Of the eighteen charters in Faversham’s collection, twelve possess seals appended with sets of silk braids.  Eleven of these use fingerloop braiding, a technique where the threads to be braided are formed into loops or ‘bowes’ which are places over the fingers and exchanged in a series of patterns.  Fingerloop has been found worldwide throughout history and reached its zenith in medieval Europe between 1200 and 1600CE.

The Faversham seals each include two braids of contrasting colours which are appended through holes on the folded bottom edge of the document continuing into a four-braid plait.  The seal is affixed, with the braids enclosed right through the centre of the wax.  The colours have been preserved relatively well (particularly the greens and blues) although some fading is evident with the braids which might have been a rich red originally and now resemble more of a pink.  The earliest 1252 Henry III charter is the only one of the twelve with silk braids not to use the fingerloop technique and instead has its seal appended on silk laces that have been woven using the technique of tablet weaving.  The 1302 charter of Edward I has had its great seal and laces torn away and the remaining charters have parchment tags.

It is interesting to speculate where and by whom the laces for the seals were made and given the importance of the Charter documents, it is highly likely that skilled professionals were employed.  London silkwomen were accomplished artisans whose useful and sumptuous products in silk and gold thread, played a central role in the ornamentation of clothes and furnishings in the late medieval world.  They were the medieval equivalent of the designer-label.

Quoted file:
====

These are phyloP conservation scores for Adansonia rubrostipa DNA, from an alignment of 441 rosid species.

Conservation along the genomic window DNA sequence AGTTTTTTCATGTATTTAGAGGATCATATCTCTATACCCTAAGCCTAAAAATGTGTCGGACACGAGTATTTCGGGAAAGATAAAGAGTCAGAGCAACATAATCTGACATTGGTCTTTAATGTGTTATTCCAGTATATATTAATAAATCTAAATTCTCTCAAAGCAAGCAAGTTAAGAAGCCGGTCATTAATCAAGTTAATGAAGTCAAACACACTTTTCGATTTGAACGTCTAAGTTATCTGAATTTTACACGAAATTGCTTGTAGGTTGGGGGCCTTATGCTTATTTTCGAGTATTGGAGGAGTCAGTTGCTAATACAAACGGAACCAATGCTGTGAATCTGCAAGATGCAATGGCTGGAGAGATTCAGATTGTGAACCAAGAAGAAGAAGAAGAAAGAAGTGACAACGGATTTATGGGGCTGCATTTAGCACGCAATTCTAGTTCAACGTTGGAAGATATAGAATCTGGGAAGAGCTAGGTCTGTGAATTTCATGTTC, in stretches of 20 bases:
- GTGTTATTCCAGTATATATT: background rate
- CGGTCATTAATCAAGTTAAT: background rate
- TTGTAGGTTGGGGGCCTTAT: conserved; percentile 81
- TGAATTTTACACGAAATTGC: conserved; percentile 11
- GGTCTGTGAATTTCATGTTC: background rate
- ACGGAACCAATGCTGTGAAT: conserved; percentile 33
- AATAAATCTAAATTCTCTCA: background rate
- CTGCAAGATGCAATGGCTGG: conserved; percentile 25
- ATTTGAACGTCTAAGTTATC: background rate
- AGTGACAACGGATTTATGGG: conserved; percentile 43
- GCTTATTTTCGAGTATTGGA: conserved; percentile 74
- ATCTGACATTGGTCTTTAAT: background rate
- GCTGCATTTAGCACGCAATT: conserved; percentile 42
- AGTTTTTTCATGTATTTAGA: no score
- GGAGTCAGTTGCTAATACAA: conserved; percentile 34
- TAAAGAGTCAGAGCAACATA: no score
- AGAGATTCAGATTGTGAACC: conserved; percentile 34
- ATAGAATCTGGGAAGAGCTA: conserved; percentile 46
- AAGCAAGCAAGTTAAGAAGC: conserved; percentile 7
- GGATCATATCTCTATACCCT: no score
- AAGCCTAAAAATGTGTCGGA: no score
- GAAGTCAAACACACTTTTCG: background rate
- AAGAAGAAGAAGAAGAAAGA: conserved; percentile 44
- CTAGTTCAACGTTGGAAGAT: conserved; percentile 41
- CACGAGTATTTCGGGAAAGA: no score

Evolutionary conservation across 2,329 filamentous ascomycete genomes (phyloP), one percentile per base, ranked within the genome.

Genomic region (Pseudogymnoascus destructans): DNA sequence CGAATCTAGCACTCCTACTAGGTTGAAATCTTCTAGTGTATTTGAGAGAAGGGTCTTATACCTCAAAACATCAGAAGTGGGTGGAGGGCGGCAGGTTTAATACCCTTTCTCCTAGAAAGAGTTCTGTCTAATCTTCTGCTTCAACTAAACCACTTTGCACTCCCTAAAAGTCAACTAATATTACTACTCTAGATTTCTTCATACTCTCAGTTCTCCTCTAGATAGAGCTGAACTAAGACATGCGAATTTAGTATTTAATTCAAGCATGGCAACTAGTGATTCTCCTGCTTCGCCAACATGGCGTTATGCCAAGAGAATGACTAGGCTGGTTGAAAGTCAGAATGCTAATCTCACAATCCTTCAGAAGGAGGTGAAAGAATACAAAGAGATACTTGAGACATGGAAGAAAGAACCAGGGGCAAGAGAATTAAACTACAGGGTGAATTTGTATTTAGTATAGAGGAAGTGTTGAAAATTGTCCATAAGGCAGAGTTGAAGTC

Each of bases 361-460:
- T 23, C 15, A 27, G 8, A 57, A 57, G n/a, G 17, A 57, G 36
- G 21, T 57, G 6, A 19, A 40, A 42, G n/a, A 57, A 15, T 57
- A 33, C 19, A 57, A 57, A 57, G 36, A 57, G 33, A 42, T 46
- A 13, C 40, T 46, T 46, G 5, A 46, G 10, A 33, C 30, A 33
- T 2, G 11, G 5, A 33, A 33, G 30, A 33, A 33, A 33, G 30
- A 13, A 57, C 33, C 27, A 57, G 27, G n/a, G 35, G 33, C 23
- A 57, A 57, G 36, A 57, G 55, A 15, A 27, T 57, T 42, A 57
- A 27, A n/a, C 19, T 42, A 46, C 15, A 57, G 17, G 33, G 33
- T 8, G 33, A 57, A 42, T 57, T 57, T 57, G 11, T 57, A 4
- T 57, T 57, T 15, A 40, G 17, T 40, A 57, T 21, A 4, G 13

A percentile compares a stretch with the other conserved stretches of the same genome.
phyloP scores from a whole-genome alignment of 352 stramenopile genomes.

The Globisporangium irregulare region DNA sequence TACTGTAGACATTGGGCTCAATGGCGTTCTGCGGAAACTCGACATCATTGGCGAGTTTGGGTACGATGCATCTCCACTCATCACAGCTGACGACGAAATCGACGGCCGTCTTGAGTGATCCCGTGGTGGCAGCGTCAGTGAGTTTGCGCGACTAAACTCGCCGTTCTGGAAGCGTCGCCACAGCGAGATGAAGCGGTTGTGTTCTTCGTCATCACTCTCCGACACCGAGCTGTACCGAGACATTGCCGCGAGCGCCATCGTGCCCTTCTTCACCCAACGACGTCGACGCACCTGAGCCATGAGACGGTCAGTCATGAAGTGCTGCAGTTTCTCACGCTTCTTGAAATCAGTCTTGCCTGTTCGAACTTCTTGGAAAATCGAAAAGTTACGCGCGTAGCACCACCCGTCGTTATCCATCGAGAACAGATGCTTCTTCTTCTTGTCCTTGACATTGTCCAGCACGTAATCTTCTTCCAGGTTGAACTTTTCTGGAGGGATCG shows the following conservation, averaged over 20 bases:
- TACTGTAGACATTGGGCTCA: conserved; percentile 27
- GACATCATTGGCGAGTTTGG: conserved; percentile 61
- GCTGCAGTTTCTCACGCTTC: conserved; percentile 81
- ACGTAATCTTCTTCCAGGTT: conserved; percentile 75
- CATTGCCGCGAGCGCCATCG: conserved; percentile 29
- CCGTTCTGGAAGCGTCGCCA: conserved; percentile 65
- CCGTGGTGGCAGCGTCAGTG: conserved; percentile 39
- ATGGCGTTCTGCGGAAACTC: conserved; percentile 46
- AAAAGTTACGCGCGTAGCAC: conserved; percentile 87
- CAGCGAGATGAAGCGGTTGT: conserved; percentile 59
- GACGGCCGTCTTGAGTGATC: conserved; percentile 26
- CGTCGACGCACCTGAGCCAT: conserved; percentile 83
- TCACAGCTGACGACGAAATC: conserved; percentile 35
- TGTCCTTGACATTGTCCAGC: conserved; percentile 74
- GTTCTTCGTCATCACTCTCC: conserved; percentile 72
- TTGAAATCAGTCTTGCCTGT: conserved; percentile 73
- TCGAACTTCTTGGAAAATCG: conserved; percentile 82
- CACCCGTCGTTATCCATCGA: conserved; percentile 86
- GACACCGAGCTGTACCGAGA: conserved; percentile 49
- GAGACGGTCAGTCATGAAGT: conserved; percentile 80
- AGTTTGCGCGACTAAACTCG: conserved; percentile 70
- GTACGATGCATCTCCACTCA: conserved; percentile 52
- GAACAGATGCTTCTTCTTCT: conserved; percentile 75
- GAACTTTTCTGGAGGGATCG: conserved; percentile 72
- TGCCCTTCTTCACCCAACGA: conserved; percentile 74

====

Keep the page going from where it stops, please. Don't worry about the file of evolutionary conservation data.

Although not recognized as a guild of the city, the ‘mistery and craft’ of silkwomen followed the practice of industry at the time; they took on apprentices, employed workers, undertook their own business transactions, and organised themselves as a body to present petitions concerning their work. They traded independently of their husbands as ‘femme soles’ buying raw materials direct from Italian merchants and selling the resulting high-end products to a wide range of clients up to and including royalty.

Braids and cords had many uses from document seal tags such as on the charters, to trimming and fastening clothes as laces for silk points.  Fragile cauls or hairnets for the hair, fine ribbons, Wider, thicker woven bands or ‘corses’ became girdle belts like one which appears in the c.1460 painting Portrait of a Lady (Rogier van der Weyden).  Decorative knoppes and tassels adorned clothing, books, cushions and beautifully embroidered bags and fringes were stitched to the edges of bed canopies, altar cloths and horse harnesses.  Documentary evidence, paintings and extant examples help paint a vivid portrait of goods which had a high social significance and were used by eminent people as the finishing touches to their personal displays of wealth.

Sue Lamberton 2022
The Silkewoman at Medieval Needle